This work describes the scaling and design attributes of Nested Hall Thrusters (NHT) with extremely large operational envelopes, including a wide range of throttleability in power and specific impulse at high efficiency (>50%). NHTs have the potential to provide the game changing performance, powerprocessing capabilities, and cost effectiveness required to enable missions that cannot otherwise be accomplished. NHTs were first identified in the electric propulsion community as a path to 100-kW class thrusters for human missions. This study aimed to identify the performance capabilities NHTs can provide for NASA robotic and human missions, with an emphasis on 10-kW class thrusters well-suited for robotic exploration. A key outcome of this work has been the identification of NHTs as nearly constant-efficiency devices over large power throttling ratios, especially in direct-drive power systems. NHT systems sized for robotic solar system exploration are predicted to be capable of high-efficiency operation over nearly their entire power throttling range.
A traditional Annular Hall Thruster (AHT) consists of a single annular discharge chamber where the propellant is ionized and accelerated. In an NHT, multiple annular channels are concentrically stacked. The channels can be operated in unison or individually depending on the available power or required performance. When throttling an AHT, performance must be sacrificed since a single channel cannot satisfy the diverse design attributes needed to maintain high thrust efficiency. NHTs can satisfy these requirements by varying which channels are operated and thereby offer significant benefits in terms of thruster performance, especially under deep power throttling conditions where the efficiency of an AHT suffers since a single channel can only operate efficiently (>50%) over a narrow power throttling ratio (3:1).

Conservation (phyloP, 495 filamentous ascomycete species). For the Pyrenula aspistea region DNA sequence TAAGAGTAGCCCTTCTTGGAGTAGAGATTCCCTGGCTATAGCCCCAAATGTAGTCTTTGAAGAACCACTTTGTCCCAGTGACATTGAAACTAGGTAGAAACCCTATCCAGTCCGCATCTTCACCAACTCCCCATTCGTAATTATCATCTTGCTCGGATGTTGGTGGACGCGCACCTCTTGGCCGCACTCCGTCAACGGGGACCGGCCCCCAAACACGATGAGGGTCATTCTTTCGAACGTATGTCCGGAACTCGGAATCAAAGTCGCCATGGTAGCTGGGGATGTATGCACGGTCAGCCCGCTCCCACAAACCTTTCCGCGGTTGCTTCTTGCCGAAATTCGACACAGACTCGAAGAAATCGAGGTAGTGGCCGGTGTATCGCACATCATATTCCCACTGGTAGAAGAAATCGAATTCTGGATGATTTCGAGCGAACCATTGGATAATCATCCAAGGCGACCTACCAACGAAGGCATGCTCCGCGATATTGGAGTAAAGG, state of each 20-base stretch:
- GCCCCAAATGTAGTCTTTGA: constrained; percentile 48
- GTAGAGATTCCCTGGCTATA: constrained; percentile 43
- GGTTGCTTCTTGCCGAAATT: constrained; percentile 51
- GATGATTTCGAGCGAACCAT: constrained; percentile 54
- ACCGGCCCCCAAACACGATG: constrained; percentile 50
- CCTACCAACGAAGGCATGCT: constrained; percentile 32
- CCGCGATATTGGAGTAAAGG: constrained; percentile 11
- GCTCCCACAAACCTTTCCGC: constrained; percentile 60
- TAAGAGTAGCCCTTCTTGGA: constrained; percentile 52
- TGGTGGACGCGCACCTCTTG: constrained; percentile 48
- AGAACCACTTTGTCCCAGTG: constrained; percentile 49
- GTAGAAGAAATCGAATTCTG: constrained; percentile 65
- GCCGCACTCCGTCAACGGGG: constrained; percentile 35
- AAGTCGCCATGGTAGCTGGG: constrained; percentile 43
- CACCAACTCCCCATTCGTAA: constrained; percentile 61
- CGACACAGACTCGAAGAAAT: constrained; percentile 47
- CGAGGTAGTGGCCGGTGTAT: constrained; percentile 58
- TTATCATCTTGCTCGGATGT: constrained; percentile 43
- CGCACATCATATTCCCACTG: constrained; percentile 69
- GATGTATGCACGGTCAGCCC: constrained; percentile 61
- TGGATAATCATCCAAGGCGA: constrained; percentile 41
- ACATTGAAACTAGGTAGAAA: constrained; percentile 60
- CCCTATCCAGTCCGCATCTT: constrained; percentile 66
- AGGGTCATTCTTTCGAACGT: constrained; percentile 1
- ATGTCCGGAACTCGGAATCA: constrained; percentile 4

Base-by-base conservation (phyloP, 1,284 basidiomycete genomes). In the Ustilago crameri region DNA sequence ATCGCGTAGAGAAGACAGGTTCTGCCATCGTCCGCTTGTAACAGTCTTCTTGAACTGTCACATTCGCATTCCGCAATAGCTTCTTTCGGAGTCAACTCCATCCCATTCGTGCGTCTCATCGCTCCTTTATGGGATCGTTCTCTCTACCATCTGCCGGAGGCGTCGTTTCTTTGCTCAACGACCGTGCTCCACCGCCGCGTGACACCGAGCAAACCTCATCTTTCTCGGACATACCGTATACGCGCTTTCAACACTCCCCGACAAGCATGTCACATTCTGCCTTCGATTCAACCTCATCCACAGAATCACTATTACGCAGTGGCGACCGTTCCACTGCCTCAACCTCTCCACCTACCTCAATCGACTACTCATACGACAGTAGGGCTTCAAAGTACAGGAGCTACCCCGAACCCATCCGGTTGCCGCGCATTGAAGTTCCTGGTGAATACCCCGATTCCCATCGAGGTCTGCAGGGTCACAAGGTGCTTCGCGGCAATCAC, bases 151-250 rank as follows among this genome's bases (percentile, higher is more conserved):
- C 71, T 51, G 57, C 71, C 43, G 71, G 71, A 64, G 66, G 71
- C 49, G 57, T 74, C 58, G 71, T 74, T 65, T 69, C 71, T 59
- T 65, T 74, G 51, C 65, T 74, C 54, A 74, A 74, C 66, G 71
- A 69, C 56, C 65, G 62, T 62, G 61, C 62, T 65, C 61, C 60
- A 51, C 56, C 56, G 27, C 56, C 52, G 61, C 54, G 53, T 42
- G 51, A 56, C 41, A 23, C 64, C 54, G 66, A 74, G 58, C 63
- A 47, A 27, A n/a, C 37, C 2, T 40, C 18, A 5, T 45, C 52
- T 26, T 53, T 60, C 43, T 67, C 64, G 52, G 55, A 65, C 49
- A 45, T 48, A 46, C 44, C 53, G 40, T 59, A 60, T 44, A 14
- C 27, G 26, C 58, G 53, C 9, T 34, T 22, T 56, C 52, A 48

Designs for 10-kW class NHTs were developed and compared with AHT systems. Power processing systems were considered using either traditional Power Processing Units (PPU) or Direct Drive Units (DDU). In a PPU-based system, power from the solar arrays is transformed from the low voltage of the arrays to the high voltage needed by the thruster. In a DDUbased system, power from the solar arrays is fed to the thruster without conversion. DDU-based systems are attractive for their simplicity since they eliminate the most complex and expensive part of the propulsion system.
The results point to the strong potential of NHTs operating with either PPUs or DDUs to benefit robotic and human missions through their unprecedented power and specific impulse throttling capabilities. NHTs coupled to traditional PPUs are predicted to offer high-efficiency (>50%) power throttling ratios 320% greater than present capabilities, while NHTs with direct-drive power systems (DDU) could exceed existing capabilities by 340%. Because the NHT-DDU approach is implicitly low-cost, NHT-DDU technology has the potential to radically reduce the cost of SEP-enabled NASA missions while simultaneously enabling unprecedented performance capability.
This work was done by Richard R. Hofer of Caltech for NASA’s Jet Propulsion Laboratory. NPO-48400
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